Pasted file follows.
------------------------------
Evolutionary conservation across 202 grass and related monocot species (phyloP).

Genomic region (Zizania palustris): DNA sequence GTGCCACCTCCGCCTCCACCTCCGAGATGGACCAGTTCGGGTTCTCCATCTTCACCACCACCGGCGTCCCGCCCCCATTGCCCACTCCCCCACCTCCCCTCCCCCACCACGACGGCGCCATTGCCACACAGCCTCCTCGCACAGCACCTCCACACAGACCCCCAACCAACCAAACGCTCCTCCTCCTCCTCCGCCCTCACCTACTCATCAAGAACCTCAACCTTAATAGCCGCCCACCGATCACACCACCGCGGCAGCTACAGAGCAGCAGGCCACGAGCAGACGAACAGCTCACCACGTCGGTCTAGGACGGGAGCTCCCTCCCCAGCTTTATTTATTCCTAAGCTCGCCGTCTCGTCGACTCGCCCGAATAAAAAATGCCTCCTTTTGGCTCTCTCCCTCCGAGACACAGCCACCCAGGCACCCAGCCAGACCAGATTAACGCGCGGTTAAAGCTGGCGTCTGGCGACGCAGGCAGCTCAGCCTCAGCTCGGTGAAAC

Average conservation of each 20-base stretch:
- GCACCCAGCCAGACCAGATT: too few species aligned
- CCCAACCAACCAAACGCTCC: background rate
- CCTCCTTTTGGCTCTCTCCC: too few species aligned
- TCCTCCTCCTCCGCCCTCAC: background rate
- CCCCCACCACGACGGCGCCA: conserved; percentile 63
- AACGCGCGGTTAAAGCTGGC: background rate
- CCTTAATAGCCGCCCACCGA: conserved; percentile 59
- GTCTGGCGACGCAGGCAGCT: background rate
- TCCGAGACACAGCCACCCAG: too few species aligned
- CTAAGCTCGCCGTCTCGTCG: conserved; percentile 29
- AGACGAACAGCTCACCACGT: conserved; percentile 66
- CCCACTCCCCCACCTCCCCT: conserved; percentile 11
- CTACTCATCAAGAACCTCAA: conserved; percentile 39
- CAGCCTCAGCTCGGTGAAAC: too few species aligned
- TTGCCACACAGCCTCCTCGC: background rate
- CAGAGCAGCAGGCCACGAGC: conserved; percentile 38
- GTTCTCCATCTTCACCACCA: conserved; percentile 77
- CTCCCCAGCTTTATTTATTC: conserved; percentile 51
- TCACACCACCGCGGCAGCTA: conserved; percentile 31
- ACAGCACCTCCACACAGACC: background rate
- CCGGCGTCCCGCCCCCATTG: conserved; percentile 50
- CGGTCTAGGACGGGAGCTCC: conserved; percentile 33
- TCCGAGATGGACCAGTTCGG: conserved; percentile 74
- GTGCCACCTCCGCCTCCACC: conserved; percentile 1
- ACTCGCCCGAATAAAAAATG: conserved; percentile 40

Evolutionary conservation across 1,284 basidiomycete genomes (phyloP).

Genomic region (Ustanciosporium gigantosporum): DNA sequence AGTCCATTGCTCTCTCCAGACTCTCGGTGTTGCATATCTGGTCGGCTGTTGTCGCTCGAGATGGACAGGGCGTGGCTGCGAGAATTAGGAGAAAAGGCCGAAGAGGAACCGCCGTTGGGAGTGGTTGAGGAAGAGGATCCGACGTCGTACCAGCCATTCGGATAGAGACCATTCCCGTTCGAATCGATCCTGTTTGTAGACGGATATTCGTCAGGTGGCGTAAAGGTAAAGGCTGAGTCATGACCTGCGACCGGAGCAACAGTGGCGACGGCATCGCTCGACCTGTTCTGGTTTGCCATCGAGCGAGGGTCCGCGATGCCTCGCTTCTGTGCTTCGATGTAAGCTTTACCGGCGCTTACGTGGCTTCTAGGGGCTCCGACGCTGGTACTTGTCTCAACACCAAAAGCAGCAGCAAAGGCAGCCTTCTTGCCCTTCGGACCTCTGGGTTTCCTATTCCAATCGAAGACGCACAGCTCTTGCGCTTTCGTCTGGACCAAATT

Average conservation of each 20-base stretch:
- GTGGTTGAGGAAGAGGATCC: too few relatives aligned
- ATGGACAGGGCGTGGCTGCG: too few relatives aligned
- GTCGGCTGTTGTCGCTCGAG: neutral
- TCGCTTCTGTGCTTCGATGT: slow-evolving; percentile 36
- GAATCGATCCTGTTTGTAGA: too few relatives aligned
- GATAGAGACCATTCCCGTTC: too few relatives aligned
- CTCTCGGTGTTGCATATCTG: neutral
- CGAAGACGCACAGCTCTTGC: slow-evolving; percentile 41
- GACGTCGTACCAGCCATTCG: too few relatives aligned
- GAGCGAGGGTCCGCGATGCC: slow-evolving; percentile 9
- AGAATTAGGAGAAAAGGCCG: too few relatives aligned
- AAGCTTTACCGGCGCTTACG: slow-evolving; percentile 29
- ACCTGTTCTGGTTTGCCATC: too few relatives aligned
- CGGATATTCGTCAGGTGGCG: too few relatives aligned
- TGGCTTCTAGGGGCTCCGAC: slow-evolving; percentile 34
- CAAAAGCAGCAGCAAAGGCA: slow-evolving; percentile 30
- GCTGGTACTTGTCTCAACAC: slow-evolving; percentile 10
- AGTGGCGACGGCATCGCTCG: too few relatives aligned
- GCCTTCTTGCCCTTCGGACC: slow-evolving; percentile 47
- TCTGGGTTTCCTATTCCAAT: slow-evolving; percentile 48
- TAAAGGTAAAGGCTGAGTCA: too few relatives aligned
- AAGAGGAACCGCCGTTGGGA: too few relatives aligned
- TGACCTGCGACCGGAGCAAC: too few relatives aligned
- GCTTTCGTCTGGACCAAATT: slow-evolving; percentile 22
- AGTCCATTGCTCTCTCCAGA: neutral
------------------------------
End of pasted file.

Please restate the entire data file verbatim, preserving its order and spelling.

Evolutionary conservation across 202 grass and related monocot species (phyloP).

Genomic region (Zizania palustris): DNA sequence GTGCCACCTCCGCCTCCACCTCCGAGATGGACCAGTTCGGGTTCTCCATCTTCACCACCACCGGCGTCCCGCCCCCATTGCCCACTCCCCCACCTCCCCTCCCCCACCACGACGGCGCCATTGCCACACAGCCTCCTCGCACAGCACCTCCACACAGACCCCCAACCAACCAAACGCTCCTCCTCCTCCTCCGCCCTCACCTACTCATCAAGAACCTCAACCTTAATAGCCGCCCACCGATCACACCACCGCGGCAGCTACAGAGCAGCAGGCCACGAGCAGACGAACAGCTCACCACGTCGGTCTAGGACGGGAGCTCCCTCCCCAGCTTTATTTATTCCTAAGCTCGCCGTCTCGTCGACTCGCCCGAATAAAAAATGCCTCCTTTTGGCTCTCTCCCTCCGAGACACAGCCACCCAGGCACCCAGCCAGACCAGATTAACGCGCGGTTAAAGCTGGCGTCTGGCGACGCAGGCAGCTCAGCCTCAGCTCGGTGAAAC

Average conservation of each 20-base stretch:
- GCACCCAGCCAGACCAGATT: too few species aligned
- CCCAACCAACCAAACGCTCC: background rate
- CCTCCTTTTGGCTCTCTCCC: too few species aligned
- TCCTCCTCCTCCGCCCTCAC: background rate
- CCCCCACCACGACGGCGCCA: conserved; percentile 63
- AACGCGCGGTTAAAGCTGGC: background rate
- CCTTAATAGCCGCCCACCGA: conserved; percentile 59
- GTCTGGCGACGCAGGCAGCT: background rate
- TCCGAGACACAGCCACCCAG: too few species aligned
- CTAAGCTCGCCGTCTCGTCG: conserved; percentile 29
- AGACGAACAGCTCACCACGT: conserved; percentile 66
- CCCACTCCCCCACCTCCCCT: conserved; percentile 11
- CTACTCATCAAGAACCTCAA: conserved; percentile 39
- CAGCCTCAGCTCGGTGAAAC: too few species aligned
- TTGCCACACAGCCTCCTCGC: background rate
- CAGAGCAGCAGGCCACGAGC: conserved; percentile 38
- GTTCTCCATCTTCACCACCA: conserved; percentile 77
- CTCCCCAGCTTTATTTATTC: conserved; percentile 51
- TCACACCACCGCGGCAGCTA: conserved; percentile 31
- ACAGCACCTCCACACAGACC: background rate
- CCGGCGTCCCGCCCCCATTG: conserved; percentile 50
- CGGTCTAGGACGGGAGCTCC: conserved; percentile 33
- TCCGAGATGGACCAGTTCGG: conserved; percentile 74
- GTGCCACCTCCGCCTCCACC: conserved; percentile 1
- ACTCGCCCGAATAAAAAATG: conserved; percentile 40

Evolutionary conservation across 1,284 basidiomycete genomes (phyloP).

Genomic region (Ustanciosporium gigantosporum): DNA sequence AGTCCATTGCTCTCTCCAGACTCTCGGTGTTGCATATCTGGTCGGCTGTTGTCGCTCGAGATGGACAGGGCGTGGCTGCGAGAATTAGGAGAAAAGGCCGAAGAGGAACCGCCGTTGGGAGTGGTTGAGGAAGAGGATCCGACGTCGTACCAGCCATTCGGATAGAGACCATTCCCGTTCGAATCGATCCTGTTTGTAGACGGATATTCGTCAGGTGGCGTAAAGGTAAAGGCTGAGTCATGACCTGCGACCGGAGCAACAGTGGCGACGGCATCGCTCGACCTGTTCTGGTTTGCCATCGAGCGAGGGTCCGCGATGCCTCGCTTCTGTGCTTCGATGTAAGCTTTACCGGCGCTTACGTGGCTTCTAGGGGCTCCGACGCTGGTACTTGTCTCAACACCAAAAGCAGCAGCAAAGGCAGCCTTCTTGCCCTTCGGACCTCTGGGTTTCCTATTCCAATCGAAGACGCACAGCTCTTGCGCTTTCGTCTGGACCAAATT

Average conservation of each 20-base stretch:
- GTGGTTGAGGAAGAGGATCC: too few relatives aligned
- ATGGACAGGGCGTGGCTGCG: too few relatives aligned
- GTCGGCTGTTGTCGCTCGAG: neutral
- TCGCTTCTGTGCTTCGATGT: slow-evolving; percentile 36
- GAATCGATCCTGTTTGTAGA: too few relatives aligned
- GATAGAGACCATTCCCGTTC: too few relatives aligned
- CTCTCGGTGTTGCATATCTG: neutral
- CGAAGACGCACAGCTCTTGC: slow-evolving; percentile 41
- GACGTCGTACCAGCCATTCG: too few relatives aligned
- GAGCGAGGGTCCGCGATGCC: slow-evolving; percentile 9
- AGAATTAGGAGAAAAGGCCG: too few relatives aligned
- AAGCTTTACCGGCGCTTACG: slow-evolving; percentile 29
- ACCTGTTCTGGTTTGCCATC: too few relatives aligned
- CGGATATTCGTCAGGTGGCG: too few relatives aligned
- TGGCTTCTAGGGGCTCCGAC: slow-evolving; percentile 34
- CAAAAGCAGCAGCAAAGGCA: slow-evolving; percentile 30
- GCTGGTACTTGTCTCAACAC: slow-evolving; percentile 10
- AGTGGCGACGGCATCGCTCG: too few relatives aligned
- GCCTTCTTGCCCTTCGGACC: slow-evolving; percentile 47
- TCTGGGTTTCCTATTCCAAT: slow-evolving; percentile 48
- TAAAGGTAAAGGCTGAGTCA: too few relatives aligned
- AAGAGGAACCGCCGTTGGGA: too few relatives aligned
- TGACCTGCGACCGGAGCAAC: too few relatives aligned
- GCTTTCGTCTGGACCAAATT: slow-evolving; percentile 22
- AGTCCATTGCTCTCTCCAGA: neutral